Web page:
With a new fall term on the horizon we want to re-share a popular post in case you missed it. The upcoming academic year will weave together new beginnings, new classes, and a new group of first-generation (first-gen) students. As exciting as this is, some will likely face mixed emotions and feel out of place, especially first-gen students who may have missed out on 1:1 personalized support in the past year.
Apprehension, self-doubt and lack of college knowledge can influence behavior and performance. Feeling overwhelmed, concerned about next steps, or confusion about who to turn to for help can exacerbate these issues.
There are numerous ways to identify first-gen students, but most schools rely on self-reporting, usually via the Free Application for Federal Student Aid (FAFSA) or an institutional form. How does your institution define these students? How congruent is it to the way your students are self-identifying? Oftentimes, there’s a gap between the two and students can easily slip into that space between. One article in the New York Times asked, “Are you first-gen? Depends on who’s asking.” This emphasizes an important point "to figure out what first-gen really means," especially in regard to the goals of higher education. Schools then need to know what they’re going to do with the definition.
I listened to a TEDx talk done by Todd Hibbs, Alma College Wrestling Coach, who defined first-gen college students as “those who blaze a courageous and new college path, beyond that of their parents.” He highlights some of the challenges and obstacles they often face. I could see myself in much of what he described as I, too, was a first-gen student. There are various facets to being one. For example, a coworker and I were both first-gen students. I came from a low-income family while she did not. She lived on campus, I lived at home. Yet, we faced similar issues regarding not understanding the collegiate culture, managing expectations, and where to turn for help when it was needed.
In one instance, I vividly recall overhearing students in class discussing “pre-reg.” I had no idea that was an acronym for early registration for the next term and I ended up not getting into a course I wanted because it was full by the time I registered. What else didn’t I know? I was filled with uncertainty. Was it going to impact my financial aid? What other missteps was I making? Was this really for me? Did I even deserve to be here? Panic crept in while self-sabotaging thoughts swirled around my head. While I didn’t realize the name for it, I was experiencing the “imposter syndrome.”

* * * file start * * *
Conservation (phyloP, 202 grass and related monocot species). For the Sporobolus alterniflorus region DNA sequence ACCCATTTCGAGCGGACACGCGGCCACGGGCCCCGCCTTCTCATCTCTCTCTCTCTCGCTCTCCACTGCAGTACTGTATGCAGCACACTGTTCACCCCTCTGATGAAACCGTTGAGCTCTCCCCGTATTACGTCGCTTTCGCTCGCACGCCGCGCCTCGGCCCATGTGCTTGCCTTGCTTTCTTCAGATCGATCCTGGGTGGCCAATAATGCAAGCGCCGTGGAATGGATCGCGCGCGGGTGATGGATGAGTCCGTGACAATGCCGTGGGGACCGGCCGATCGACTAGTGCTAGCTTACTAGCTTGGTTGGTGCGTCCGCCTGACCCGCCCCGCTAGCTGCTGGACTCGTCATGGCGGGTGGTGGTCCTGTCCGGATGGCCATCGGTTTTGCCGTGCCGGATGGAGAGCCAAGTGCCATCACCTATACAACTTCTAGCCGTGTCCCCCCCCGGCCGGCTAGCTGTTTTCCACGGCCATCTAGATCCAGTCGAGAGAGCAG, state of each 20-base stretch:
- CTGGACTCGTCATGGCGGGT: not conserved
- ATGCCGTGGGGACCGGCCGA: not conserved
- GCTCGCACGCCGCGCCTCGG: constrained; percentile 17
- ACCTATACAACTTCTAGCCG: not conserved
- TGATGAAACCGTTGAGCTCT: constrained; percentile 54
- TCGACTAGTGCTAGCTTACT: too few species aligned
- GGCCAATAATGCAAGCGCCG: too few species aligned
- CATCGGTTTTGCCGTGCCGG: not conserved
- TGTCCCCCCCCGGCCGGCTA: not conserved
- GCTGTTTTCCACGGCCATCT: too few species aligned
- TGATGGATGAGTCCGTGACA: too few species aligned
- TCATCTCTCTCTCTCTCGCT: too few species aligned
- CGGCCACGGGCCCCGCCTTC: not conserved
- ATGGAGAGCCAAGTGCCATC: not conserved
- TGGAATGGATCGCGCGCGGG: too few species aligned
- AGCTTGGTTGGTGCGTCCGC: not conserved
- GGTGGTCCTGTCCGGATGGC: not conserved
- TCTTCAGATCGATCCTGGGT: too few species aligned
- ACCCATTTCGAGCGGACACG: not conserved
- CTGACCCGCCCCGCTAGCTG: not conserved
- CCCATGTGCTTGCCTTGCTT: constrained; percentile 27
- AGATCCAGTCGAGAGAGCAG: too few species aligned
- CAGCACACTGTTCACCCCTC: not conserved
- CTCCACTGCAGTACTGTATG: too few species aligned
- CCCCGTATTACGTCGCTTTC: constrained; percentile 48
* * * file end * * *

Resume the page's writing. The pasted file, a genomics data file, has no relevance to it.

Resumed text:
When I read “How Imposter Syndrome Holds Back First-Generation College Students,” I realized how common this feeling is. According to the article, “Imposter syndrome is basically believing that you don’t belong or don’t deserve to be somewhere; the sensation often leads to anxiety or depressive thoughts about whether the person can keep up.”
Some first-gen students may not quickly transition to college. It’s easy to feel isolated and alone. One student interviewed by ABC News said, “I never had anyone explain what it was going to be like” and “You feel the only reason you are there is because somebody made a mistake.”
To help alleviate the imposter syndrome, first-gen students may need help feeling a connection to the institution—a sense of belonging.
- Take proactive measures and strategies to increase chances of success, such as additional touch points and support mechanisms to facilitate aligning their goals and visions.
- Invite upperclassmen who are also first-gen students to act as mentors.
- Talk about their student experience — early and often. Are they feeling disconnected? Did they have a positive onboarding experience? Are they familiar with student organizations on campus? Do they know where to receive academic assistance, if needed?
One study indicated that “for every meeting with an advisor the odds that a student is retained increases by 13%. Furthermore, the findings support key elements of higher-education retention theories, specifically that student interaction, engagement, and involvement prove instrumental in keeping students enrolled.” The article went on to “advocate that colleges and universities recognize the unique needs of first-generation students and make academic advising a priority for them.” Helping students to overcome obstacles such as imposter syndrome can increase their opportunities for a successful, robust and rewarding academic career.